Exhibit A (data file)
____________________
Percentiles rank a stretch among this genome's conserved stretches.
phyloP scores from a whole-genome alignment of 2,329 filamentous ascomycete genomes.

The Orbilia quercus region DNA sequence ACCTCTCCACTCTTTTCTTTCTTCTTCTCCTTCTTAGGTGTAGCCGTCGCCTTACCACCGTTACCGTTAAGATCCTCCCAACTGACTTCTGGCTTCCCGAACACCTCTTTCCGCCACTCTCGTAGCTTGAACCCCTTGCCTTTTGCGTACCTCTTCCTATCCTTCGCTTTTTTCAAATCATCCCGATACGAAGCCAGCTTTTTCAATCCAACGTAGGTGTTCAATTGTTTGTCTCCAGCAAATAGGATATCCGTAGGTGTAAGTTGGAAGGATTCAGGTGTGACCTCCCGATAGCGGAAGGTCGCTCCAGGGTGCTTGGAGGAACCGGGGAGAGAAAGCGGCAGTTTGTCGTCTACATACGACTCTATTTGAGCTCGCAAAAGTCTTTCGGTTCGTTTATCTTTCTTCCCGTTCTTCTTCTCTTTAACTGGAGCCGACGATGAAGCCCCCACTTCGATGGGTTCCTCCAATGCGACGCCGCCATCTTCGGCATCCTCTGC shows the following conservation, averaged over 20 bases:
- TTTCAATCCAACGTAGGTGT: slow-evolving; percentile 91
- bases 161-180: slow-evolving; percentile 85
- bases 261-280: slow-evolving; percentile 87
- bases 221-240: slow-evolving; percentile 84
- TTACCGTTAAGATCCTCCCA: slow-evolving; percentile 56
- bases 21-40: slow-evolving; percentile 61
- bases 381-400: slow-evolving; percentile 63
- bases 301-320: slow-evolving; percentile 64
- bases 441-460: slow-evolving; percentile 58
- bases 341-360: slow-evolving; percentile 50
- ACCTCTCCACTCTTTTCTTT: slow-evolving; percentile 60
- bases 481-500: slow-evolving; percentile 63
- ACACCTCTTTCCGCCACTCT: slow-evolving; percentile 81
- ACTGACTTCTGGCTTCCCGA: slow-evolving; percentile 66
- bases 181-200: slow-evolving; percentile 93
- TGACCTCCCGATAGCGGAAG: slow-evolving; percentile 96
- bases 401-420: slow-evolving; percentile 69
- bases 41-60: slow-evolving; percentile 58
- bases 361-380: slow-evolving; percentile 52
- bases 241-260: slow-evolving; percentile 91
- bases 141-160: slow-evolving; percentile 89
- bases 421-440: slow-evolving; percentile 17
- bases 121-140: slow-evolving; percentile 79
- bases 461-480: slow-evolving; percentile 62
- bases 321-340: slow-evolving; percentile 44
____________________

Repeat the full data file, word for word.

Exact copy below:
Percentiles rank a stretch among this genome's conserved stretches.
phyloP scores from a whole-genome alignment of 2,329 filamentous ascomycete genomes.

The Orbilia quercus region DNA sequence ACCTCTCCACTCTTTTCTTTCTTCTTCTCCTTCTTAGGTGTAGCCGTCGCCTTACCACCGTTACCGTTAAGATCCTCCCAACTGACTTCTGGCTTCCCGAACACCTCTTTCCGCCACTCTCGTAGCTTGAACCCCTTGCCTTTTGCGTACCTCTTCCTATCCTTCGCTTTTTTCAAATCATCCCGATACGAAGCCAGCTTTTTCAATCCAACGTAGGTGTTCAATTGTTTGTCTCCAGCAAATAGGATATCCGTAGGTGTAAGTTGGAAGGATTCAGGTGTGACCTCCCGATAGCGGAAGGTCGCTCCAGGGTGCTTGGAGGAACCGGGGAGAGAAAGCGGCAGTTTGTCGTCTACATACGACTCTATTTGAGCTCGCAAAAGTCTTTCGGTTCGTTTATCTTTCTTCCCGTTCTTCTTCTCTTTAACTGGAGCCGACGATGAAGCCCCCACTTCGATGGGTTCCTCCAATGCGACGCCGCCATCTTCGGCATCCTCTGC shows the following conservation, averaged over 20 bases:
- TTTCAATCCAACGTAGGTGT: slow-evolving; percentile 91
- bases 161-180: slow-evolving; percentile 85
- bases 261-280: slow-evolving; percentile 87
- bases 221-240: slow-evolving; percentile 84
- TTACCGTTAAGATCCTCCCA: slow-evolving; percentile 56
- bases 21-40: slow-evolving; percentile 61
- bases 381-400: slow-evolving; percentile 63
- bases 301-320: slow-evolving; percentile 64
- bases 441-460: slow-evolving; percentile 58
- bases 341-360: slow-evolving; percentile 50
- ACCTCTCCACTCTTTTCTTT: slow-evolving; percentile 60
- bases 481-500: slow-evolving; percentile 63
- ACACCTCTTTCCGCCACTCT: slow-evolving; percentile 81
- ACTGACTTCTGGCTTCCCGA: slow-evolving; percentile 66
- bases 181-200: slow-evolving; percentile 93
- TGACCTCCCGATAGCGGAAG: slow-evolving; percentile 96
- bases 401-420: slow-evolving; percentile 69
- bases 41-60: slow-evolving; percentile 58
- bases 361-380: slow-evolving; percentile 52
- bases 241-260: slow-evolving; percentile 91
- bases 141-160: slow-evolving; percentile 89
- bases 421-440: slow-evolving; percentile 17
- bases 121-140: slow-evolving; percentile 79
- bases 461-480: slow-evolving; percentile 62
- bases 321-340: slow-evolving; percentile 44